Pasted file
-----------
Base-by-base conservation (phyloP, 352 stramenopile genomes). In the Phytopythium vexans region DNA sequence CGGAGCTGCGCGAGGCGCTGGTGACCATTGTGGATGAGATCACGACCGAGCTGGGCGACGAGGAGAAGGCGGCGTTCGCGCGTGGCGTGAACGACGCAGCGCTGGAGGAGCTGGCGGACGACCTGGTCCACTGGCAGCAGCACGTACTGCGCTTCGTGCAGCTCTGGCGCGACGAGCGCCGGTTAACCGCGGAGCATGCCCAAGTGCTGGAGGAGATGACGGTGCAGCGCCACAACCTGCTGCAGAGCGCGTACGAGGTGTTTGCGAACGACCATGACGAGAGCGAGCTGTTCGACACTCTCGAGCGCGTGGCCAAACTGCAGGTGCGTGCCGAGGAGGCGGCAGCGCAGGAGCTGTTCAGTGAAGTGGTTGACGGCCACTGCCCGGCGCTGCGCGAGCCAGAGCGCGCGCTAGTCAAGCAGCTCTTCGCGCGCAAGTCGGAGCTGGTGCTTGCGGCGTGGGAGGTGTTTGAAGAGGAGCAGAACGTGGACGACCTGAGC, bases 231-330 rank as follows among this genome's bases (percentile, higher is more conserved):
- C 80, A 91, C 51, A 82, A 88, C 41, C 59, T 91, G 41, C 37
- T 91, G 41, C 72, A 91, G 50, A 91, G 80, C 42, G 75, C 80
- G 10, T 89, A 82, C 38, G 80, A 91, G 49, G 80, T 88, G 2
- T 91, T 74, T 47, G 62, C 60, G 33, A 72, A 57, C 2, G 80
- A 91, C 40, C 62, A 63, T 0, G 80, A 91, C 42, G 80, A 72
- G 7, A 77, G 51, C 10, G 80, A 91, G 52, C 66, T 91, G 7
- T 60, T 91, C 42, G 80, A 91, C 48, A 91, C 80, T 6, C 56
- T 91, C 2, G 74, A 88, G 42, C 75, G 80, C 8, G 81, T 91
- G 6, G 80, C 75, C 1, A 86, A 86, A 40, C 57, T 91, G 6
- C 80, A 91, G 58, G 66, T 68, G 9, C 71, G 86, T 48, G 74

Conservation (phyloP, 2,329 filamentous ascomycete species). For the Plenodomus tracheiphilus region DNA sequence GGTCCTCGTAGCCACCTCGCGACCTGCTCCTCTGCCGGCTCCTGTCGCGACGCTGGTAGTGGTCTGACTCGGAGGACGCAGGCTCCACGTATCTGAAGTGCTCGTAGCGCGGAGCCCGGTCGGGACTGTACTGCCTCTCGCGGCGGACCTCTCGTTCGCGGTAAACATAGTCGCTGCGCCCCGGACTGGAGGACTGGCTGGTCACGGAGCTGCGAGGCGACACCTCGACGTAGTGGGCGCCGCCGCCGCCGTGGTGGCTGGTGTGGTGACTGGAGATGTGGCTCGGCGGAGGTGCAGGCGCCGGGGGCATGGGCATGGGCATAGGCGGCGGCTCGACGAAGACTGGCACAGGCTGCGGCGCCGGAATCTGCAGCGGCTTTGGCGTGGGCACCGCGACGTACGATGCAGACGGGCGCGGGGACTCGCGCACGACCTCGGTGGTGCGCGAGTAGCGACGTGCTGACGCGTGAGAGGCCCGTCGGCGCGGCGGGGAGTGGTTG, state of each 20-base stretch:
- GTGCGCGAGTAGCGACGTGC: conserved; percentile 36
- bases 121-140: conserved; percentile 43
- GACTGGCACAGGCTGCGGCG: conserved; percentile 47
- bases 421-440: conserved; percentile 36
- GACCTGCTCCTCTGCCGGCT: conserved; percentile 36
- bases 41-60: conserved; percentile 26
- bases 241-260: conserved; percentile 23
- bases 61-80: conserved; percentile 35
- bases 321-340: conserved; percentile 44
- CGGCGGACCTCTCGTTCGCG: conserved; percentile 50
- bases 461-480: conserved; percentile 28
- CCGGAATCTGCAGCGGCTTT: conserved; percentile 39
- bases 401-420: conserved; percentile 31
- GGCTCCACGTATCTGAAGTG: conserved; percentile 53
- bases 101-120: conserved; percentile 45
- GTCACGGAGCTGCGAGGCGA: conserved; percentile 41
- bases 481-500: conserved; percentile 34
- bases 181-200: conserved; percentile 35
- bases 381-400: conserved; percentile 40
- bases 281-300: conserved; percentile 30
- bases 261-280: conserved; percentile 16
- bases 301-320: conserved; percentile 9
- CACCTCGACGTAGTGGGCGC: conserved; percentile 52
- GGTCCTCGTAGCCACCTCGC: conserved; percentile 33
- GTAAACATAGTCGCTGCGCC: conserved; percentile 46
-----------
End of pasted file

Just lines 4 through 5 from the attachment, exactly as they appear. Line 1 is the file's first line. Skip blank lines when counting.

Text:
- G 10, T 89, A 82, C 38, G 80, A 91, G 49, G 80, T 88, G 2
- T 91, T 74, T 47, G 62, C 60, G 33, A 72, A 57, C 2, G 80